Information feed back to management decisions
State fishery managers are briefed on project results as they occur. Annual project review meetings are also held.

Critical uncertainties affecting project's outcomes
The critical uncertainties will be resolved by conducting the specified tests within the project.

For this year: Winter depth distribution of kokanee near Dworshak Dam will be determined and a selector gate recommendation made. Population estimates of kokanee in the reservoir will be made and related to flow through the dam. Strobe lights will be tested and the kokanee reaction determined.

Incorporating new information regarding uncertainties
Project study designs are reviewed and modified if needed each fall.

Increasing public awareness of F&W activities
We submit news releases several times each year. We give presentations to local chambers of commerce. We have numerous contacts with anglers on the reservoir.

Section 7. Relationships

Related BPA projectRelationship
8740700 Project is related to one developed by the Nez Perce Tribe. Addresses item 10.3C.4 in the Council's program. The Tribe is conducting separate studies on the reservoir to develop integrated rule curves.

Opportunities for cooperation
The project has been done with the cooperation of the Nez Perce Tribe.

Section 8. Costs and FTE

1997 Planned  $167,300

Future funding needs   Past obligations (incl. 1997 if done)
FY$ Need% Plan % Implement% O and M
1998180,000 5%70% 25%
1999180,000 5%70% 25%
2000190,000 5%70% 25%
2001190,000 5%70% 25%
2002190,000 5%70% 25%
Longer term costs   Estimated costs for operation and maintenance of $100,000 / yr.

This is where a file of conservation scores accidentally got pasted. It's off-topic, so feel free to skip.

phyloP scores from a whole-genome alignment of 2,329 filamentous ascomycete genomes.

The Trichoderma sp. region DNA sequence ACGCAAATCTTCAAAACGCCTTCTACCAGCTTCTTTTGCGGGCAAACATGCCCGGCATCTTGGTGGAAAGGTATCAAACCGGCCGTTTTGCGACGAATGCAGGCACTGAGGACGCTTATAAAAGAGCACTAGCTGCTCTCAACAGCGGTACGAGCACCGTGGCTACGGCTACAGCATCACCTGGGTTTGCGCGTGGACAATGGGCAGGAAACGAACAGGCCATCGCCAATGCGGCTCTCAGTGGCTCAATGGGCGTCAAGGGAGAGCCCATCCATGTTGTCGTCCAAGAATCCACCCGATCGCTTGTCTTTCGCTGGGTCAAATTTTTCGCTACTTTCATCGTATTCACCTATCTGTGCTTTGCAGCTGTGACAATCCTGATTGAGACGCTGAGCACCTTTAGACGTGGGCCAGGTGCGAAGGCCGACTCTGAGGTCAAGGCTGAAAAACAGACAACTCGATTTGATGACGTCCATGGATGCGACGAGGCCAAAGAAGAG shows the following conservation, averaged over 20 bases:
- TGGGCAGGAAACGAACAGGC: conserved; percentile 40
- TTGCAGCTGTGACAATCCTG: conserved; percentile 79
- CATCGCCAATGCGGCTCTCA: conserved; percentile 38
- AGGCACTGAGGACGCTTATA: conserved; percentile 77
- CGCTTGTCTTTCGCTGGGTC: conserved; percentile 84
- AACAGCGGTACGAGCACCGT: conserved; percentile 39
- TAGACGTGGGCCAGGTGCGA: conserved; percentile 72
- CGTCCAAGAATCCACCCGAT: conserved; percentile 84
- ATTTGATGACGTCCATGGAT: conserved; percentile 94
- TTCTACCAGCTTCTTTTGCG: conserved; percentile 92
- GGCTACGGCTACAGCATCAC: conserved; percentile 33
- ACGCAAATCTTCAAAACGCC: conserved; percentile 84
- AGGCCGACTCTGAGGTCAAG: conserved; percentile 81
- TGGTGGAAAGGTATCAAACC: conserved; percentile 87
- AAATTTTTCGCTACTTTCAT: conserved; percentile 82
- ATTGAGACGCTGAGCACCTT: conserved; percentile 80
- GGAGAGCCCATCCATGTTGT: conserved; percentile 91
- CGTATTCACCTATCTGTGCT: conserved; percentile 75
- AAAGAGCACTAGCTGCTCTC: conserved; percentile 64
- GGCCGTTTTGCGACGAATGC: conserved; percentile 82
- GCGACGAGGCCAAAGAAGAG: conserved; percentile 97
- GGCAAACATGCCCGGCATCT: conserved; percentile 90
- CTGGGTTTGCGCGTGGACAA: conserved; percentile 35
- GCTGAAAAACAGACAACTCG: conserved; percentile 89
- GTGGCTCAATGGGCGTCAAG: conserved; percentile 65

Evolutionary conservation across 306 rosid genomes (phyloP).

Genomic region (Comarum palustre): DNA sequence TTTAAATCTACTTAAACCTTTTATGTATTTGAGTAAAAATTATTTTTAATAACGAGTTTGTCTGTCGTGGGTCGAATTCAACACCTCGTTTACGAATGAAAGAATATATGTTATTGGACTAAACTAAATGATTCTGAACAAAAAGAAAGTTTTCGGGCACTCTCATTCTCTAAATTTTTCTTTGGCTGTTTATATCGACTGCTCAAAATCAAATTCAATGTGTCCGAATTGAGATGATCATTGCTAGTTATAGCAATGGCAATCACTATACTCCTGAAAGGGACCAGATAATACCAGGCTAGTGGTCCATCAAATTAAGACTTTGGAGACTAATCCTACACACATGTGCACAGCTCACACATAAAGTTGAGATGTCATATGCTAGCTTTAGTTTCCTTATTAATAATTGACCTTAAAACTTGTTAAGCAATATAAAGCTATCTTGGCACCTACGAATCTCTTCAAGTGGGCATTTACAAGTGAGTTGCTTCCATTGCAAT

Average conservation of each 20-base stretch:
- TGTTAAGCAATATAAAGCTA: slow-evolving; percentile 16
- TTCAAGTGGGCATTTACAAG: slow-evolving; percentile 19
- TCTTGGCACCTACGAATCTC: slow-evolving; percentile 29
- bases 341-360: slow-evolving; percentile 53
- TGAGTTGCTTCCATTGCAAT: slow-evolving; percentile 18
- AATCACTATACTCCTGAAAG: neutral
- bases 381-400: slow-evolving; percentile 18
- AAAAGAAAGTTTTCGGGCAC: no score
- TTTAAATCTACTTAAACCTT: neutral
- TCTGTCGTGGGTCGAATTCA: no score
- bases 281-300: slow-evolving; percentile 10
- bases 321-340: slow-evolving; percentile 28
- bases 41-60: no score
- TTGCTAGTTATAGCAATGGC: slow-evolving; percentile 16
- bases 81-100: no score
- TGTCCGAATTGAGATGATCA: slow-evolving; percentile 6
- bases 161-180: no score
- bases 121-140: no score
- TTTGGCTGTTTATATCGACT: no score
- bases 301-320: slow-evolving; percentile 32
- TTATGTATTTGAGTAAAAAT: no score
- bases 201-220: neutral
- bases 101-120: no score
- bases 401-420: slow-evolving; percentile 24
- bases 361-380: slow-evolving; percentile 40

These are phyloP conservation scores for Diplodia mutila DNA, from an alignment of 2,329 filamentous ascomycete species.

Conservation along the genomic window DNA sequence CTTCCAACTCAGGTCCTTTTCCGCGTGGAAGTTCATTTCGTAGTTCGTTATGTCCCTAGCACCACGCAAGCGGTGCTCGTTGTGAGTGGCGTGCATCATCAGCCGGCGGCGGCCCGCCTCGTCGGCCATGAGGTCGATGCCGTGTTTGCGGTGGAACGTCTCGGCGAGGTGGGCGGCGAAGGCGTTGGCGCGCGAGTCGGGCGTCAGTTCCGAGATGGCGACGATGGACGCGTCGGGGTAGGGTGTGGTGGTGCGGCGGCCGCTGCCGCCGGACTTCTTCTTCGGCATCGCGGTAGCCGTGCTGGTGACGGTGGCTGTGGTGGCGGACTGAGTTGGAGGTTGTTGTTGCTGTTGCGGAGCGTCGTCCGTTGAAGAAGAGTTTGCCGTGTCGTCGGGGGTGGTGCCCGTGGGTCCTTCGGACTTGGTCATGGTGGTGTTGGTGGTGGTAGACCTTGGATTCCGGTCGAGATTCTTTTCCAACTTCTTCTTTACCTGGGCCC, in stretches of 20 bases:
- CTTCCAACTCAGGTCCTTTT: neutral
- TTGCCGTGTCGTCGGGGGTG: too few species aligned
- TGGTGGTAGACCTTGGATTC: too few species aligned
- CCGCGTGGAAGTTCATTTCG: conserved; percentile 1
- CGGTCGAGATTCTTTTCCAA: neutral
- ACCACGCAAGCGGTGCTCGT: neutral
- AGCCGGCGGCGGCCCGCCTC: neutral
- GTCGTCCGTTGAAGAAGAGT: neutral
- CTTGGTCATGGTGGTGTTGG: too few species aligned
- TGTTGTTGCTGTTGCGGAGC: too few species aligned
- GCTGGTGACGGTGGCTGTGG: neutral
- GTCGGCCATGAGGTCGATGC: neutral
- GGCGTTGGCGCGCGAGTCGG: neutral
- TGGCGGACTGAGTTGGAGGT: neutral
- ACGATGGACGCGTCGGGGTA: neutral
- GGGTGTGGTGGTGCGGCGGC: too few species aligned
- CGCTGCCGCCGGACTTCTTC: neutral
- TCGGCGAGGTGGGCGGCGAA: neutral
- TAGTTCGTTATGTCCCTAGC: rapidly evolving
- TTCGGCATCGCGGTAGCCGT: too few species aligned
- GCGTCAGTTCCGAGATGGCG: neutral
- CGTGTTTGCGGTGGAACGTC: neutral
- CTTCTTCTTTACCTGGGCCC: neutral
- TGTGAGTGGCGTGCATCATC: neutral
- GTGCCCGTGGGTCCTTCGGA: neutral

FY97 overhead percent   24%

How does percentage apply to direct costs
Applies to the sum of personnel and operating costs. (Overhead does not apply to capitol outlay items.)

Contractor FTE   Indicate how many people are directly employed on this project with the primary contractor (not including adminstrative support funded through overhead charges). 2 1/2
Subcontractor FTE   0

Supplemental resident fish evaluation factors
Specific measurable objectives have been developed for this reservoir and project. They have been incorporated into Idaho Fish and Game's 5-year management plans. Dworshak Reservoir is drawn-down about 80 feet each fall to provide water for anadromous fish flows. Our project has demonstrated that this can be accomplished without impacting the reservoir's kokanee population. Biological rule curves for kokanee are being developed which incorporate the needed anadromous draw downs. The project therefore has some very direct benefits to anadromous fish. This reservoir is the largest resident fishery in the Clearwater Drainage of Idaho. About 80% of the fishing effort is for kokanee. To this Region it is a very important fishery.